CR- They were brutal.. It was fun doing them but the first film I did lasted 71/2 months and I ended up so bruised cause I didn't know anything about filmaking. For my first fight scene I came on the set wearing a short sleeve shirt. I didn't know I should have worn long sleeve so I can place pads on my elbows. At one point my arms were solid black from the bruises. Each film was harder because they wanted more out of me. They wanted me to top the last film with various fighting techniques. I probably got hurt in every film. Over the course of time there were points in my career where I really did not want to go on because of the serious injuries that could occur but then I'd get on the set and feel the excitement and I was ready to roll. I guess I just love the filming business!
BS-Do you find yourself using one style more than another when developing a fight scene?
CR- No it's really a collaboration of styles depending on what the situation is. I may do a combination of styles similar to what would happen in a real altercation.
BS-Your new film is Sworn to Justice. Can you tell us about that film?
CR-This is probably a breakthrough film for me because it has more of a challenging acting role. It's the story of a Psychiatrist who's sister gets killed and through this I find I have psychic abilities and I track down the killers. It was probably the finest cast I have worked with it was a little challenge.
BS-Can you tell us some of the cast member's names?
CR-Brad Dorf was in it. I've always wanted to work with him. Tony LoBianco, Walter Koenig from Star Trek plays my Psychotherapy teacher. Kurt Mckinney plays the lead and he was very good. This was a great experience to work with these super people.
BS-What do you look for in a script now?
CR-I look for a good script. When you first start out, you do anything that comes along because you really want to get into film work. You don't have a choice. Once you get a lot more work you can make choices. I need to like my character now. The fighting is secondary. Usually if it is an all out fighting movie with not a lot of depth I'd probably turn that script down now.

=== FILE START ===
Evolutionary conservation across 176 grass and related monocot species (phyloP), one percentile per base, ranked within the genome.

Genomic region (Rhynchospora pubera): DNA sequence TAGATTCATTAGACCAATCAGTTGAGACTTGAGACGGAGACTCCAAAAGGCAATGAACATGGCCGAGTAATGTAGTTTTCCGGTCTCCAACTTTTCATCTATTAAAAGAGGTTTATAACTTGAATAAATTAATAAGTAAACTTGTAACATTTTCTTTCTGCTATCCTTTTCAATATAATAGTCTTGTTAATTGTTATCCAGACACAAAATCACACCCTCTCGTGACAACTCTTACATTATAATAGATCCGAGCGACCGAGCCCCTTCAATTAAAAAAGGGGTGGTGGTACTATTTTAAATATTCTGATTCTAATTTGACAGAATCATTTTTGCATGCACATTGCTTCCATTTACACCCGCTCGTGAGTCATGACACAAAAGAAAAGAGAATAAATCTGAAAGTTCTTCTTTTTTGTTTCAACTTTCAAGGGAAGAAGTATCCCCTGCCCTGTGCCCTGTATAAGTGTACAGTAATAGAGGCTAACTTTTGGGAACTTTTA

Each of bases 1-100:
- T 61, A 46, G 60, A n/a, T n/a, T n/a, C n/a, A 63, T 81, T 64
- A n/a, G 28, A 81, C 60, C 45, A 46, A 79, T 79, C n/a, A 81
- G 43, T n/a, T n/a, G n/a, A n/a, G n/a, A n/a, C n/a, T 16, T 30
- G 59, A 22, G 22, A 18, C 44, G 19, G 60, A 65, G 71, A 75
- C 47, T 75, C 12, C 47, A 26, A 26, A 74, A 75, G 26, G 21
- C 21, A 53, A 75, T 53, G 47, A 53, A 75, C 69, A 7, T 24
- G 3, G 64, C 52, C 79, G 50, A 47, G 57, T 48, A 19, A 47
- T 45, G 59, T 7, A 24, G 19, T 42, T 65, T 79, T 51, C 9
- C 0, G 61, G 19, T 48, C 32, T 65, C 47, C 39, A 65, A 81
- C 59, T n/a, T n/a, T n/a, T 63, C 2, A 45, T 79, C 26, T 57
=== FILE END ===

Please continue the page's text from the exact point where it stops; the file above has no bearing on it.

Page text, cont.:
BS-Do you have a goal for your film career similar to what you did in your competitive years?
CR-I'd like to get into a big budget film or do a TV series. That's where my mind is focused at now.
BS-Do you find women's groups coming to you to maybe speak about women's self defense?
CR-Well a long time ago I used to teach women's self defense but I think now what happens is that women will be watching the film and they see a woman hero and they see that I can do the martial arts and they feel that well if she can do that maybe I can learn too. I think I might have opened up some women's eyes to get some self defense training.
BS-Do you still train the same?
CR-When I taught martial arts that's all I did was martial arts. When I retired from competition I wanted to do other things. I use to just eat, drink and sleep martial arts but now I like to practice other arts like Tennis, Mt. Bike riding, Yoga. It's a mixture of as many endurance exercises as I can do.
BS-Thank you for the interview and best of luck to your future with filmwork.
CR-My pleasure and good luck to you as well as the Martial Arts Network.
You can contact Cynthia Rothrock by sending a self addressed stamped envelope to her fan club:
2633 Lincoln Blvd.
Santa Monica, CA 90405
Information on fan club, t-shirts, posters again send a self addressed stamped envelope.
About the Author: Ben Smith is a 20 year veteran of the martial arts having trained in Wing Chun as well as Washin-Ryu
Karate. He is also a radio personality and freelance journalist.
About the Author: Ben Smith is a 20 year veteran of the martial arts having trained in Wing Chun as well as Washin-Ryu Karate. He is also a radio personality and freelance journalist.